Last week, the City of Baltimore Board of Estimates voted unanimously to pay $100,000 as part of a settlement in a negligence lawsuit relating to the death of a young special needs boy who died after jumping from a school bus.
The $100,000 settlement relates only to the allegations made against the city school system, who hired the bus company to transport the boy to and from school. The family has a separate claim against the bus company, an independent company.
The lawsuit alleges that school officials knew the boy struggled with “impulse control,” and that he had a history of attempted exiting from the bus, yet proper procedures were not followed, and he was not restrained on the day of the fatal accident. He died just two days after the accident, as a result of the head injuries he sustained.
According to the suit, there were multiple prior incidents demonstrating the boy’s behavior on the bus. These included the boy standing at the rear of the bus during the entire duration of the ride and, on a separate occasion, an attempted jump out the back door.
The lawsuit alleges that, on the day of the accident, the boy first attempted to open the front door of the bus, but the bus driver motioned at him with his hat, and continued to drive. The boy then allegedly walked past several aides, none of whom made any attempt to stop him, and then opened an emergency exit at the back of the bus, and jumped from four feet in the air into oncoming traffic. The bus driver continued driving, at a speed of 30 mph.
In addition to pointing out the lack of restraints, the suit also alleged that officials did not implement the boy’s Individualized Education Plan, which required him to wear a safety vest on the bus. In accordance with the settlement, school officials admitted error, stating that this was an avoidable accident, and that officials knew the boy needed to be restrained on the bus, but that they failed to do so.
As the foregoing demonstrates, children can sustain injuries in any number of scenarios, which include dog bites, medical negligence or error, car accidents, swimming pool accidents, defective toys and even by prescription drug errors. In order to recover for injuries, all of these cases require proof that someone was negligent, and that their negligence was the cause of the child’s injuries. If a child’s representatives can establish negligence, the child is entitled to recover for his or her injuries. The child can also recover for any pain and suffering that accompanied those injuries. If the child is old enough to be employed or was employed at the time of the accident, the child can recover for his or her lost wages as a result of being injured.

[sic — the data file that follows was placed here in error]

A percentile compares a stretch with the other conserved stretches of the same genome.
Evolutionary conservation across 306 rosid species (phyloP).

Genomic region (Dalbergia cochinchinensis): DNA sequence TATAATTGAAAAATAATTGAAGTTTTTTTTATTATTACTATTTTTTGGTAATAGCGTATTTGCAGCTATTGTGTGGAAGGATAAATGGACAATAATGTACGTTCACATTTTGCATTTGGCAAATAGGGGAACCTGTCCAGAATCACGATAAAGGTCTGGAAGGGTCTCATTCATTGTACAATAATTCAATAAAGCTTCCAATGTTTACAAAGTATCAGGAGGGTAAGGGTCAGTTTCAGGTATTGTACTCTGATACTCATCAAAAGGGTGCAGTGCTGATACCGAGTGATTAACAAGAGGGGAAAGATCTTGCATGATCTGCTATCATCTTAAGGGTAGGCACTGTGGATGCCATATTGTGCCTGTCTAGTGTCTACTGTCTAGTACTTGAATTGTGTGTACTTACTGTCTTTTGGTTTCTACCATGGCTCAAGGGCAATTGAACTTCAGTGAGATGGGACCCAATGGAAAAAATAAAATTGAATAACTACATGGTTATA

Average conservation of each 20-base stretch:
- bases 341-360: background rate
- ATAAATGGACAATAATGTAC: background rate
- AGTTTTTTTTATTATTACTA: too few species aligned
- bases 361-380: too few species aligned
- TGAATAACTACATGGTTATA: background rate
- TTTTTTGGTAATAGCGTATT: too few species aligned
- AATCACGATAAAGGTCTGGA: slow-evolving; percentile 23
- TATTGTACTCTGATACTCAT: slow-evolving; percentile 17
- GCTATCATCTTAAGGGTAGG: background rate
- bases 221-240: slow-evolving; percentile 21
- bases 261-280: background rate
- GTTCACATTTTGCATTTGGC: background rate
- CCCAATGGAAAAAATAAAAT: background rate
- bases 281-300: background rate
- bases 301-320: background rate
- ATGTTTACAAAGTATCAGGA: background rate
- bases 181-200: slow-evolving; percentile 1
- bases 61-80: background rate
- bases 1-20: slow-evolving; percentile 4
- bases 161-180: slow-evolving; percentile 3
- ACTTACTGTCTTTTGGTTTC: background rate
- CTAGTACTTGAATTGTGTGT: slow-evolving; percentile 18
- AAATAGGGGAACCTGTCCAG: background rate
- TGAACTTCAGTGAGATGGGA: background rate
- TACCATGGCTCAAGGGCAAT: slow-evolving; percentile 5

Unfortunately, negligence and recklessness can cause more than just serious injury, such as alleged in this case. Sometimes, a death occurs. When a child dies due to the negligence or recklessness of another person or entity, the child’s parents may be entitled to recover for the loss of the child and the loss of the child’s love, affection, and companionship. This is known as a wrongful death case. Furthermore, if the child suffered following the injury until the moment of death, a case known as a survival action may also be brought.
If your child has injured or killed as a result of someone else’s negligence, you should contact the experienced personal injury attorneys at Lebowitz & Mzhen, LLC. Our lawyers have extensive experience advocating on behalf of individuals and families who have suffered due to wrongful death in Maryland. We have represented families who have lost loved ones as a result of wrongful deaths caused by auto accidents, hospital negligence, medical malpractice, and other traumatic events. If you believe that you have lost a loved one due to the negligent or wrongful actions of someone else, please contact us by calling 1-800-654-1949 or through our website in order to schedule your free initial consultation.
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Maryland Man Dies Tragically at Tough Mudder Race, Maryland Accident Law Blog, published April 29, 2013